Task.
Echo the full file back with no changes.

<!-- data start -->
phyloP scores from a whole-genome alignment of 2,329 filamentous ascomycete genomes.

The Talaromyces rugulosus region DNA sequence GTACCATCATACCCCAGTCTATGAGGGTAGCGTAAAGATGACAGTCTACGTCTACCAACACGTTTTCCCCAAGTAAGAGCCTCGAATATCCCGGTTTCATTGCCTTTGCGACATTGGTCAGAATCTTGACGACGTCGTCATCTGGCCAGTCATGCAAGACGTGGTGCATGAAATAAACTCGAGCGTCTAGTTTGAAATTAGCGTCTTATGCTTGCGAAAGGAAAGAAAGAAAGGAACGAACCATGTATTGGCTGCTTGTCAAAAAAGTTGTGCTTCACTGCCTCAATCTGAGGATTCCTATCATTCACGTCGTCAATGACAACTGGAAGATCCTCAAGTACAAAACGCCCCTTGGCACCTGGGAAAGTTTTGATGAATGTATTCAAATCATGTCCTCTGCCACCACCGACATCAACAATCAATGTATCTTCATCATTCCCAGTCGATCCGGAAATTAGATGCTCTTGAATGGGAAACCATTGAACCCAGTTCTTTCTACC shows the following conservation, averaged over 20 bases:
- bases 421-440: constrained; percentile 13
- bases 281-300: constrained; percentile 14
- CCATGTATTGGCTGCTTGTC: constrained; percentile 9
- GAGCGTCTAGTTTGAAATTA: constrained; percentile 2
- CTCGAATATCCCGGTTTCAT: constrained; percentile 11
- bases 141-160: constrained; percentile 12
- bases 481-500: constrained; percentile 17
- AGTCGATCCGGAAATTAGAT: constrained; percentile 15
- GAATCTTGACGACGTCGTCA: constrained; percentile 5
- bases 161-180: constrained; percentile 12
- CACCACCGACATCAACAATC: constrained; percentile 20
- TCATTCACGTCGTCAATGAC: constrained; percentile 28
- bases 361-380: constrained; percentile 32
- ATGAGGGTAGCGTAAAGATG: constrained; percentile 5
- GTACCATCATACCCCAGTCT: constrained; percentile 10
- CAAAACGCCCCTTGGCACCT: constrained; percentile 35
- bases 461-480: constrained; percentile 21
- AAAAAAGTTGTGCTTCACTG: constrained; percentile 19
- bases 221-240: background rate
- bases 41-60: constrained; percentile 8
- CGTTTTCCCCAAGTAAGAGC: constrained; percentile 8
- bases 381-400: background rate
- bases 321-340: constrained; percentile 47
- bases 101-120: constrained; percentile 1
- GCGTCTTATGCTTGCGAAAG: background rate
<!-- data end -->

phyloP scores from a whole-genome alignment of 2,329 filamentous ascomycete genomes.

The Talaromyces rugulosus region DNA sequence GTACCATCATACCCCAGTCTATGAGGGTAGCGTAAAGATGACAGTCTACGTCTACCAACACGTTTTCCCCAAGTAAGAGCCTCGAATATCCCGGTTTCATTGCCTTTGCGACATTGGTCAGAATCTTGACGACGTCGTCATCTGGCCAGTCATGCAAGACGTGGTGCATGAAATAAACTCGAGCGTCTAGTTTGAAATTAGCGTCTTATGCTTGCGAAAGGAAAGAAAGAAAGGAACGAACCATGTATTGGCTGCTTGTCAAAAAAGTTGTGCTTCACTGCCTCAATCTGAGGATTCCTATCATTCACGTCGTCAATGACAACTGGAAGATCCTCAAGTACAAAACGCCCCTTGGCACCTGGGAAAGTTTTGATGAATGTATTCAAATCATGTCCTCTGCCACCACCGACATCAACAATCAATGTATCTTCATCATTCCCAGTCGATCCGGAAATTAGATGCTCTTGAATGGGAAACCATTGAACCCAGTTCTTTCTACC shows the following conservation, averaged over 20 bases:
- bases 421-440: constrained; percentile 13
- bases 281-300: constrained; percentile 14
- CCATGTATTGGCTGCTTGTC: constrained; percentile 9
- GAGCGTCTAGTTTGAAATTA: constrained; percentile 2
- CTCGAATATCCCGGTTTCAT: constrained; percentile 11
- bases 141-160: constrained; percentile 12
- bases 481-500: constrained; percentile 17
- AGTCGATCCGGAAATTAGAT: constrained; percentile 15
- GAATCTTGACGACGTCGTCA: constrained; percentile 5
- bases 161-180: constrained; percentile 12
- CACCACCGACATCAACAATC: constrained; percentile 20
- TCATTCACGTCGTCAATGAC: constrained; percentile 28
- bases 361-380: constrained; percentile 32
- ATGAGGGTAGCGTAAAGATG: constrained; percentile 5
- GTACCATCATACCCCAGTCT: constrained; percentile 10
- CAAAACGCCCCTTGGCACCT: constrained; percentile 35
- bases 461-480: constrained; percentile 21
- AAAAAAGTTGTGCTTCACTG: constrained; percentile 19
- bases 221-240: background rate
- bases 41-60: constrained; percentile 8
- CGTTTTCCCCAAGTAAGAGC: constrained; percentile 8
- bases 381-400: background rate
- bases 321-340: constrained; percentile 47
- bases 101-120: constrained; percentile 1
- GCGTCTTATGCTTGCGAAAG: background rate